- Major developments have set a promising tone for Danone's medium-term future.
- Sustainability-focused CEO Faber got the axe after years of service, with activists making way for more aggressive CEOs who can realise the business' value.
- Selling of the Chinese unit represents a start to the activist's attempt to achieve multiple expansions.
- Given the weight that Danone felt under COVID relative to other consumer products companies, the move spells performance much more in line with the value in the business segments.
Danone (OTCQX:DANOY) has the profile of a stalwart. Not only are its brands well known, but it's diversified into new, excellent segments that through organic growth have developed into leadership in niche categories against even the largest consumer products giants. Yet Danone has languished, and its less flexible structure and financial profile in COVID-19, largely due to decisions by its CEO, has stunted any kind of recovery as investors took the March 2020 fire sale as an opportunity to allocate funds elsewhere. The firing of the CEO should bring on a new regime, although the fact that Danone is a French company will surely get in the way. On balance, however, we continue to see the upside in Danone.
Several Growth Engines
The reason why activist involvement is so helpful for a company like Danone is that it has several underlying growth engines that could easily convince a high multiple. We have written previously at length about the specialty nutrition business, which is highly profitable with economics akin to pharmaceutical companies. While multiple expansion from this segment is also going to be a factor in Danone's revaluation, since it is indeed so significant a part of their business, there are also other engines that contribute to Danone's superior profile. WhiteWave and Alpro, companies taken under the Danone wing along the sustainability approach that Danone was long focused on, are great growth engines, and are tapping into the very trendy markets of organic and vegan food. These businesses which form an important part of what used to be classified as Danone North America, are a big driver of performance in the EDP category. What is more is that these companies were acquired long before it became duty for consumer products companies to cater to these markets.
(Source: Danone Q4 2020 Earnings Pres)
While there are some concerns that perhaps these products will cannibalize some of their traditional dairy exposure, we believe that the underlying health benefits of dairy and plant based products will keep the pie growing, even if the constitution changes, thanks to people's greater focus on maintaining healthy eating habits.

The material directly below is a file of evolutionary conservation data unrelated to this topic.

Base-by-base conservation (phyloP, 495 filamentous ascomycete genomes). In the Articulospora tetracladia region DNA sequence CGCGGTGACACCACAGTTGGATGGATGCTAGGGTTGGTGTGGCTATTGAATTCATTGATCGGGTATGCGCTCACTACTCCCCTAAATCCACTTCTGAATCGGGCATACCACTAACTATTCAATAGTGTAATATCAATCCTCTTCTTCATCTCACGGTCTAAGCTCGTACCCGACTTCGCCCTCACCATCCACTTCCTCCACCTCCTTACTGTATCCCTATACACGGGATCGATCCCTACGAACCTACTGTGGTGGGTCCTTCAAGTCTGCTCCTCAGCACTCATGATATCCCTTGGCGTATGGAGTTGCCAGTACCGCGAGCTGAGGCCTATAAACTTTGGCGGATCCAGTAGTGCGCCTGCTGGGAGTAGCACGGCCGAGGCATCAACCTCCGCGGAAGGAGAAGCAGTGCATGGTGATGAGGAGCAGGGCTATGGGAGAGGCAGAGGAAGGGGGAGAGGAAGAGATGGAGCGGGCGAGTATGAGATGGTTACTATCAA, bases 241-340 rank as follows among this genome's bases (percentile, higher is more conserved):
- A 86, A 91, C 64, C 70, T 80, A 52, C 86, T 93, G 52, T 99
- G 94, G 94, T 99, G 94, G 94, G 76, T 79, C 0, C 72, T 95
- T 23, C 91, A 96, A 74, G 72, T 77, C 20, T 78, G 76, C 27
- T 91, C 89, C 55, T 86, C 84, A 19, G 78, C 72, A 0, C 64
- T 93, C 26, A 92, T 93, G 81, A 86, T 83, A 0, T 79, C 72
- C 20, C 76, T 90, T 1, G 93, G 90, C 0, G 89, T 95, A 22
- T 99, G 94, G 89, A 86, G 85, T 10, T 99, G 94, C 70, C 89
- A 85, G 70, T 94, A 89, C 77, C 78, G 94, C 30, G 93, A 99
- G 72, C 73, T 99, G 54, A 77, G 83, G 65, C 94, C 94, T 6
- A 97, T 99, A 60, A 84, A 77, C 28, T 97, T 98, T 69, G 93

Part of realizing a higher multiple will also be eliminating confounders from the business. The clear culprit in this case is the water segment. With Private Equity being so flush with cash due to constant money printing, even a segment with a brand like Evian, exposed to a pretty aggressive reopening thesis, would be an attractive carve-out opportunity for a lot of PE firms. The segment is also not performing that badly. While of course there is a meaningful topline hit, and an even more meaningful bottom line shift due to the changes in mix, there is an obvious margin for recovery once reopening takes effect.
(Source: Danone Q4 2020 Earnings Pres)
Evaluation and Conclusion
While carving out parts of the business and focusing on increasing investor visibility of the more exciting segments will help to generate interest in the stock, there are some forces you cannot fight. When companies were reporting after the intense pantry-loading quarters of Q1 and Q2 2020, Danone fell noticeably short of competitors despite their very favorable exposures. While it can be convenient to blame the former CEO for giving handouts to workers and making concessions to partners, these things are certainly the ethical thing to do, but also entirely necessary. France is a difficult country to have employees in, and companies are always under heavy scrutiny from the government and public. There are limits to the sort of corporate raiding that activist investors might be interested in doing on Danone, even if other aspects of their profile could lend itself to such a thesis. This is the greatest risk to the thesis, which is that Danone, existing as a French entity, might not be a good money vehicle for reasons related to unions, and a coerced sense of responsibility for wider stakeholders.
However, not all of Danone's businesses are located in France, so there is upside. Moreover, financial performance and the durability of brands is an undeniable source of value, regardless of where those brands might originate from. Indeed, Danone has businesses in China, some of which are being sold, as well as meaningful business in North America. Ultimately, France cannot harry the upside for Danone too much, and the promise of high multiples remains.
(Source: Mare E-Lab Research Database)
We think that Danone, thanks also to its dividend, is an intelligent investment, and worth holding both due to its resilience but also its potential multiple expansion potential for a longer-term horizon. We continue to remain long Danone.
This article was written by
Analyst’s Disclosure: I am/we are long DANOY. I wrote this article myself, and it expresses my own opinions. I am not receiving compensation for it (other than from Seeking Alpha). I have no business relationship with any company whose stock is mentioned in this article.
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